Up for auction an MTH Railking Pennsylvania PRR K-4s 4-6-2 Steam Locomotive, test run, in box. Item number 30-1162-1.30-1162-1
AW -2000 Volume 2 - RailKing 4-6-2 K-4s Pacific Steam Engine w/Proto-Sound 2.0 - PRR Cab # 3761
This highly detailed and colorful, Pennsylvania K-4 includes: die cast boiler and tender body, die cast metal chassis, colorful paint schemes, metal wheels and axles, constant voltage headlight, die cast truck sides, precision flywheel equipped motor, remote controlled proto coupler, metal handrails and decorative bell, decorative metal whistle, operating proto smoke system, protosound 2.0 with the digital command system featuring Proto Effects, measures 24 X 2½ X 3½ inches and operates on 031 curves. Box and instructions are included.The Pennsylvania Railroad 's K4s 4-6-2 "Pacific" (425 built 1914–1928, PRR Altoona, Baldwin ) was their premier passenger-hauling steam locomotive from 1914 through the end of steam on the PRR in 1957. Attempts were made to replace the K4s, including the K5 and the T1 duplex locomotive , but none were really successful, and the K4s hauled the vast majority of express passenger trains until replaced by diesel locomotives . The K4s was not powerful enough for the weight of trains it was often called upon to haul from the mid 1930s onward, and so they were often double or even triple headed. This was effective, but wasteful in that several crews were needed. The PRR did have the extra locomotives, because many had been displaced by electrification . The PRR often referred to itself as the Standard Railroad of the World, the K4 has sometimes been referred to as the Standard Passenger Locomotive of the World. Development The K4s was designed under the supervision of PRR Chief of Motive Power J.T. Wallis , assisted by Chief Mechanical Engineer Alfred W. Gibbs and Mechanical Engineer Axel Vogt , as one of a pair of classes with the L1s 2-8-2 "Mikado", sharing a boiler and other features. A fair amount of inspiration came from the large experimental K29s Pacific built in 1911 by the American Locomotive Company . Also influential was Gibbs' design for the successful E6 4-4-2 "Atlantics", from which the K4s inherited its heat-treated, lightweight machinery, its cast-steel KW trailing truck , and much in the way of general appearance. The K4s design increased grate area from previous classes' 55 to 70 sq ft (5.1 to 6.5 m 2). The boiler barrel was much fatter than previous classes, and the increase in heating surface and boiler size gave the class prodigious steam-generating capability. Equipment on the first prototype, built in 1914, was conservative and included a screw reverse ( power reverse would soon be added), a small 70-P-70 tender holding only 7,000 US gallons (26 m³) of water and 12½ tons of coal set up for hand firing, a wooden cowcatcher pilot , a square-cased, old-fashioned headlight and piston tailrods (soon to go). The K4s design was successful enough that it influenced other locomotive designs, and not only those of other PRR locomotives. London and North Eastern Railway Chief Mechanical Engineer Nigel Gresley incorporated much of the boiler design (including the tapered shape) into his famous Class A1 Pacific. [1 ] Production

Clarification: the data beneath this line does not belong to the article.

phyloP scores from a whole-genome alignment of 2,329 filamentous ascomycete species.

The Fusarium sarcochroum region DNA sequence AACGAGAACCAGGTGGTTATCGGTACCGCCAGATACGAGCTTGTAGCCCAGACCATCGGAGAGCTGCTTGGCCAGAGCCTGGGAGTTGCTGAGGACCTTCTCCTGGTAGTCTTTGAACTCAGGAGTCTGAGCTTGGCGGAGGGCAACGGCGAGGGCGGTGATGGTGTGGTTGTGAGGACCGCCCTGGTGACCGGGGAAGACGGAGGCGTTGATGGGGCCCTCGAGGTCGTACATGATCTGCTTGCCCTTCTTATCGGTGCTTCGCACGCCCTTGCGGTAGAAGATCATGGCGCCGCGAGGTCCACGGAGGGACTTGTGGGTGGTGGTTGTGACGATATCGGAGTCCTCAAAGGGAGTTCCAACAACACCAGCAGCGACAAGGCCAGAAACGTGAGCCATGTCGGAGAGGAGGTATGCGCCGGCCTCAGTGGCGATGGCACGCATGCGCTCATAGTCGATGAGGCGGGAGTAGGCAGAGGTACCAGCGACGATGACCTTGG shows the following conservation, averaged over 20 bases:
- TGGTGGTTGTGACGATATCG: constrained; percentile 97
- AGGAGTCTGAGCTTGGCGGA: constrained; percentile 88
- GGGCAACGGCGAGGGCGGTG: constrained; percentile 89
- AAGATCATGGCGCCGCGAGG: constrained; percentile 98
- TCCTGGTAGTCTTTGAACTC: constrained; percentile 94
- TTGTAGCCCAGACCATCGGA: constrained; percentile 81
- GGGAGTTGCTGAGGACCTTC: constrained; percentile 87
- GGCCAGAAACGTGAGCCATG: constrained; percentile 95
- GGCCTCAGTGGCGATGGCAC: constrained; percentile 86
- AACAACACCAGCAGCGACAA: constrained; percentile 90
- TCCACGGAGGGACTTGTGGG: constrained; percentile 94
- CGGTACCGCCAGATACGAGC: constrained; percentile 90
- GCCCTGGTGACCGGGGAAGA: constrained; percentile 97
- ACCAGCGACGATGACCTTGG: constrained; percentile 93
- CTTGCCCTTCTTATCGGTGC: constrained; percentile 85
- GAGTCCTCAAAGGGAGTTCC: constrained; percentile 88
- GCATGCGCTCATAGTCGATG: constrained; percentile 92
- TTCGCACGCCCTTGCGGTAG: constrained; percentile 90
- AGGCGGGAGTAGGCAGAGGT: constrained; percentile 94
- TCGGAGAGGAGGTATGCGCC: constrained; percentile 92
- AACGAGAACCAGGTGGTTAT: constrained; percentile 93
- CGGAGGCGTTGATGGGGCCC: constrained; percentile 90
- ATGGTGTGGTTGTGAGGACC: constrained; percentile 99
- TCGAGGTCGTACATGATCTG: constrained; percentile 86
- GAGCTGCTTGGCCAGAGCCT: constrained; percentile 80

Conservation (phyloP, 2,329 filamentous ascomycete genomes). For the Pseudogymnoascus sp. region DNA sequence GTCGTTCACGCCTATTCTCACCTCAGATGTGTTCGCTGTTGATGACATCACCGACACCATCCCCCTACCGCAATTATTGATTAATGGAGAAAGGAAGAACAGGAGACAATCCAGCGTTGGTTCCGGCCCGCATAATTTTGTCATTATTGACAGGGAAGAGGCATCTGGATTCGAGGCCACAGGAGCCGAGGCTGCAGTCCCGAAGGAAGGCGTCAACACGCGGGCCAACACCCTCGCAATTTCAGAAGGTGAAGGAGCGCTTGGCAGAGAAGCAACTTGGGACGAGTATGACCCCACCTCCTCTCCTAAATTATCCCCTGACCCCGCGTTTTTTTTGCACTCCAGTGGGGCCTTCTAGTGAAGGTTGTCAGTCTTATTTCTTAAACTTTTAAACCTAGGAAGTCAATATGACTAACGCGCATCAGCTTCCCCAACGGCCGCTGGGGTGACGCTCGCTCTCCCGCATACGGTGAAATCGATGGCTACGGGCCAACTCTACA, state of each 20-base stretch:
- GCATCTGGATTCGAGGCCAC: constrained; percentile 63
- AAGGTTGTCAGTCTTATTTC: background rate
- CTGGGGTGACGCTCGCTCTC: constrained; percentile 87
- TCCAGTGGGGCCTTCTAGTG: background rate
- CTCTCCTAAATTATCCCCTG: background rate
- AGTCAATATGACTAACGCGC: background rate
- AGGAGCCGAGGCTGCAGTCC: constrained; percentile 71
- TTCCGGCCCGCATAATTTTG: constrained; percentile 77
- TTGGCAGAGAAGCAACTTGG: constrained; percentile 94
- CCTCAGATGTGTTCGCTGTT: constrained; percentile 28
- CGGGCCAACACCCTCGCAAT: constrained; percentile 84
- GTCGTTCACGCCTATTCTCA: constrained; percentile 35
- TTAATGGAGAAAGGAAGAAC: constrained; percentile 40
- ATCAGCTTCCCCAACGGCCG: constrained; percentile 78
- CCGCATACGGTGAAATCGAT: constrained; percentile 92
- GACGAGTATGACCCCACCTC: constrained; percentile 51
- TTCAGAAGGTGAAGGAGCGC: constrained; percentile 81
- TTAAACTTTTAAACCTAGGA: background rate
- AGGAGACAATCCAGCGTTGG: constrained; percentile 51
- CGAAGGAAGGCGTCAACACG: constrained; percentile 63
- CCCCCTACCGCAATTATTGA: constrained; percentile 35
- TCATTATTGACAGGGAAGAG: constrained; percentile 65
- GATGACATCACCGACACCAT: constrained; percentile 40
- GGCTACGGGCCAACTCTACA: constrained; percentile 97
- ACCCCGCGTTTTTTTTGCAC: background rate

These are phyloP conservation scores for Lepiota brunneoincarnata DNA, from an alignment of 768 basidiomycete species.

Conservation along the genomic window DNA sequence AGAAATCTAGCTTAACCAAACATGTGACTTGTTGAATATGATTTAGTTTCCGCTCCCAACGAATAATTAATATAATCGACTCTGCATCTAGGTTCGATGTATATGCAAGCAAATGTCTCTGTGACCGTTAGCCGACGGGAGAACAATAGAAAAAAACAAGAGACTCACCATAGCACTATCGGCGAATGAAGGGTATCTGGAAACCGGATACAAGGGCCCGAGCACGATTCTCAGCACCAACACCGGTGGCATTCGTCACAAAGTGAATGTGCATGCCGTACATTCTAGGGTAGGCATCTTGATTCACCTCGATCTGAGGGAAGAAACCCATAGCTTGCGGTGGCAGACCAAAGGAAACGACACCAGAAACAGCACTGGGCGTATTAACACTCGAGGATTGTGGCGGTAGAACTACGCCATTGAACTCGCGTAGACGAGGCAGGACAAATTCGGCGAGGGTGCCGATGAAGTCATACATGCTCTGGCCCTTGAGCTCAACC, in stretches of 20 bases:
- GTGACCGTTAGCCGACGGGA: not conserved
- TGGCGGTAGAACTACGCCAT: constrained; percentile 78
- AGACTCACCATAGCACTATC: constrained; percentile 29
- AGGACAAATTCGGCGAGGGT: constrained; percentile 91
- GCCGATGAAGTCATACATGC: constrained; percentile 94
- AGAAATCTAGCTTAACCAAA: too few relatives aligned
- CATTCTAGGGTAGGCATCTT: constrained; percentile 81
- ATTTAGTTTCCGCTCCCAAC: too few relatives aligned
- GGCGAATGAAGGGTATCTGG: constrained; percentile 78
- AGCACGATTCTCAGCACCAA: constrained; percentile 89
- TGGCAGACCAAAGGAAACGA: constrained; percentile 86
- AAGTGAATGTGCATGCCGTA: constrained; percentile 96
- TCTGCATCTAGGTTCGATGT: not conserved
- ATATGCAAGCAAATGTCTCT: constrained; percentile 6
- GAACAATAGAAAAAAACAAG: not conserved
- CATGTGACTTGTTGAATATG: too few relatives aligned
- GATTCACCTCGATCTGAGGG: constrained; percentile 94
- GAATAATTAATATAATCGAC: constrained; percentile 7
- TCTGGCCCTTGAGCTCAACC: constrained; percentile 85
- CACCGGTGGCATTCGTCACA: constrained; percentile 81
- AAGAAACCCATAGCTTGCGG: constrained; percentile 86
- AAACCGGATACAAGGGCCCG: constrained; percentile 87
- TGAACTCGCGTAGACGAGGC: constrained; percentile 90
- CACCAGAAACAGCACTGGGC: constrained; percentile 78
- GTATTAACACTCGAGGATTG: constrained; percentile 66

Three years elapsed until production examples were constructed. Partly, this was due to extensive, exhaustive testing, but wartime necessitated priority in construction to the L1s Mikado type for freight. In 1917, Altoona's Juniata Shops started producing K4s in numbers. The first 168 carried widely scattered road numbers as traditional for the PRR, but subsequent locomotives produced after 1920 were assigned numbers in consecutive blocks.Year Quantity Road numbers 1914 1 1737 1917 41 assorted numbers –3684, 5334–5349, plus assorted numbers 1919 15 assorted numbers for PRR Lines West 1920 50 3726–3775 1923 57 3800, 3801, 3805–3807, 3838–3889 1924 50 5350–5399 1927 92 5400–5491 1928 8 5492–5499
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